Flow from matrix to conduits

Some of the first studies to separate spring discharge into conduit and diffuse flow components focused on springs in the fractured limestones of Mendip Hills, England and other regions of Great Britain (Newson, 1971; Atkinson, 1977b).  These studies showed that some springs cannot be classified into purely diffuse or conduit flow (e.g. Shuster and White, 1971).  In a study of subsurface erosion, Newson (1971) found that water discharging from springs ranged from nearly all allogenic water recharged to swallets (e.g. "quick flow" which would represent conduit water) to nearly all water derived from the matrix porosity (referred to as "percolation water").  Although the fractions of these two water sources ranged widely through the group of springs being studied, they imply that the conduits gain water from the matrix feeding the springs.  Similar results were obtained by Atkinson (1977b), who showed that water discharging from springs in the Mendip Hills is sourced approximately 50% from flow through conduits and 50% from slow percolation from the matrix.

Additional evidence for loss of water from the matrix to conduits comes from a study of environmental tracers in the Santa Fe River of north-central Florida (Martin and Dean, in press).  Across north-central Florida, the Floridan Aquifer is separated into confined and unconfined portions with the semi-confined boundary referred to as the Cody Scarp (Fig. 3; Puri and Vernan, 1964).  Discharge from the Santa Fe River averages ~10 m3/sec once it emerges from an ~5 km passage underground where it flows across the Cody Scarp (at a first magnitude spring called the River Rise; Fig. 4).  Discharge can be extremely variable through time, however, ranging from less than 1 m3/sec to more than 100 m3/sec.  Furthermore, the discharge increases rapidly downstream from its resurgence point  because of numerous springs that flow into the river.  Because of the continuous flow of surface water into conduits at the River Sink (Fig. 4), as well as the large variations in recharge from base flow to flood conditions, the Santa Fe River provides an ideal field area to study the exchange of water between conduits and matrix through observations of changes in thermal and chemical compositions of the river water (Martin and Dean, 1999; in press).

Figure 3. Regional map of north-central Florida showing the location of three study areas - Santa Fe River sink/rise system, Ginnie Springs system, and Ichetucknee River. The darkly shaded region represents confined Floridan Aquifer and the lightly shaded region represents the unconfined Floridan Aquifer. The boundary is a semi-confined region referred to as the Cody Scarp.

Figure 3. Regional map of north-central Florida showing the location of three study areas - Santa Fe River sink/rise system, Ginnie Springs system, and Ichetucknee River.  The darkly shaded region represents confined Floridan Aquifer and the lightly shaded region represents the unconfined Floridan Aquifer.  The boundary is a semi-confined region referred to as the Cody Scarp.

At low flow conditions, changes in the natural chemical composition, temperature and discharge volume of the water as it flows through the subsurface towards the River Rise suggest that only 4% of the water is contributed from the river sink, while as much as 96% of the resurgent water comes from other sources (Martin and Dean, in press).  The largest source is suspected to be a contributing conduit system, which has recently been mapped by cave divers (Fig. 4). This conduit system receives little direct recharge from the surface and consequently, most of the water in the conduit must derive from the matrix (Martin and Dean, in press).  The fraction of river and other water depends strongly on the discharge of the river. At intermediate discharge, the fraction of other water drops to 27% with the remaining water originating from surface water flowing into the River Sink.  The fractions of different water sources have not yet been measured at flood stage.  These results support findings by Newson (1971) and Atkinson (1977b) that much spring water can originate from the matrix.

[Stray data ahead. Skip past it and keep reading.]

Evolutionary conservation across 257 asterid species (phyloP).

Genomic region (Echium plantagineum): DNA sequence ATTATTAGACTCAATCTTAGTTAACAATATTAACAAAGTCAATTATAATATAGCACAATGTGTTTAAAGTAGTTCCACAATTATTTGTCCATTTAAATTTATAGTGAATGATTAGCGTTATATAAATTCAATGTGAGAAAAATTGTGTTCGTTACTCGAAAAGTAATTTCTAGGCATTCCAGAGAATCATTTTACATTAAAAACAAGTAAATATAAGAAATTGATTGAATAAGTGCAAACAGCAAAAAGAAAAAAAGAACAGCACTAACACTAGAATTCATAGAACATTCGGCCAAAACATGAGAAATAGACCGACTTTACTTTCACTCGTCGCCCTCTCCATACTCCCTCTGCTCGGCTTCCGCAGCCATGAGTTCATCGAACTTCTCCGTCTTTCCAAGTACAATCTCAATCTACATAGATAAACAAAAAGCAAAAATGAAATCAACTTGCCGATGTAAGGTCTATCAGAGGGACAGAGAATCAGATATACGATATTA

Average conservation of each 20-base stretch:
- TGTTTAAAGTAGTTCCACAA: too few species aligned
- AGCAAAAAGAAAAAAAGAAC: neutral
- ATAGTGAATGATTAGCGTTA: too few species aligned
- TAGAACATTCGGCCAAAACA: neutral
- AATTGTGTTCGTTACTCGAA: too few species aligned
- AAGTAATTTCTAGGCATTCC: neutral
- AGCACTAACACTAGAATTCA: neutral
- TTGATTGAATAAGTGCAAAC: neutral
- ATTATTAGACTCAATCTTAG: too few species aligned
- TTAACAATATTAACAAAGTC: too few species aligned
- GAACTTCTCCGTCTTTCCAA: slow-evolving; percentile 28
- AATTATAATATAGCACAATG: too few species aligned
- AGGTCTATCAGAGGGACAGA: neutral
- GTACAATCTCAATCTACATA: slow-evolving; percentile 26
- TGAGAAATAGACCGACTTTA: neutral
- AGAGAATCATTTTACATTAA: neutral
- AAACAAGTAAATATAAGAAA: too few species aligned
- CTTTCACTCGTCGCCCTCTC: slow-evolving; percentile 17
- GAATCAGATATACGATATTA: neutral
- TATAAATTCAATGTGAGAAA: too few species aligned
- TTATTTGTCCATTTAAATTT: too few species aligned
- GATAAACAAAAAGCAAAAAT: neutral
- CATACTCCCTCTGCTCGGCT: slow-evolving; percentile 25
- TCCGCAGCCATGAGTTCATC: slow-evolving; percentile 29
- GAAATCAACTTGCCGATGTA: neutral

Figure 4. Sketch map showing the location of Santa Fe River at the sink/rise system, surface water bodies that commonly represent sinkholes, distribution of wetlands and the extent of the mapped conduit system. The river sinks into the subsurface at the location labeled River Sink, and re-emerges at the location labeled River Rise.

Figure 4. Sketch map showing the location of Santa Fe River at the sink/rise system, surface water bodies that commonly represent sinkholes, distribution of wetlands and the extent of the mapped conduit system.  The river sinks into the subsurface at the location labeled River Sink, and re-emerges at the location labeled River Rise.  Modified from Martin and Dean (in press).

These results also support findings of what appears to be substantial contributions by diffuse flow to springs discharging from the Floridan Aquifer (Martin and Gordon, 2000).  The Ichetucknee Springs group discharges along the Cody Scarp to the Ichetucknee River (Fig. 3).  Cave diving exploration and dye trace studies indicate that many of the springs in the group are connected to conduits. Annual and storm chemographs reflect little change in the composition of the spring water through time, however, as would be expected from purely conduit-fed springs (e.g. Pitty, 1968; Shuster and White, 1971; 1972).  Consequently, the conduits that feed these springs are suspected to be predominantly sourced from the matrix (Martin and Gordon, 2000).

Flow from conduits to matrix

The converse situation, where water is lost from conduits to the matrix is more difficult to study and document, but has important ramifications for regional water quality.  Contaminants flowing into the conduits would enter the matrix porosity along with the water and subsequently would require long periods of time to be flushed from the system.  One possible example of matrix pollution by NO3 contamination is illustrated by the Floridan Aquifer in north-central Florida where NO3 concentration of spring water have been increasing through time (Katz et al., 1999).  The cause of the elevated concentrations is not clear, and could reflect in part an increasing number of sources.  The increase could also reflect slow flushing of contaminated water from the matrix.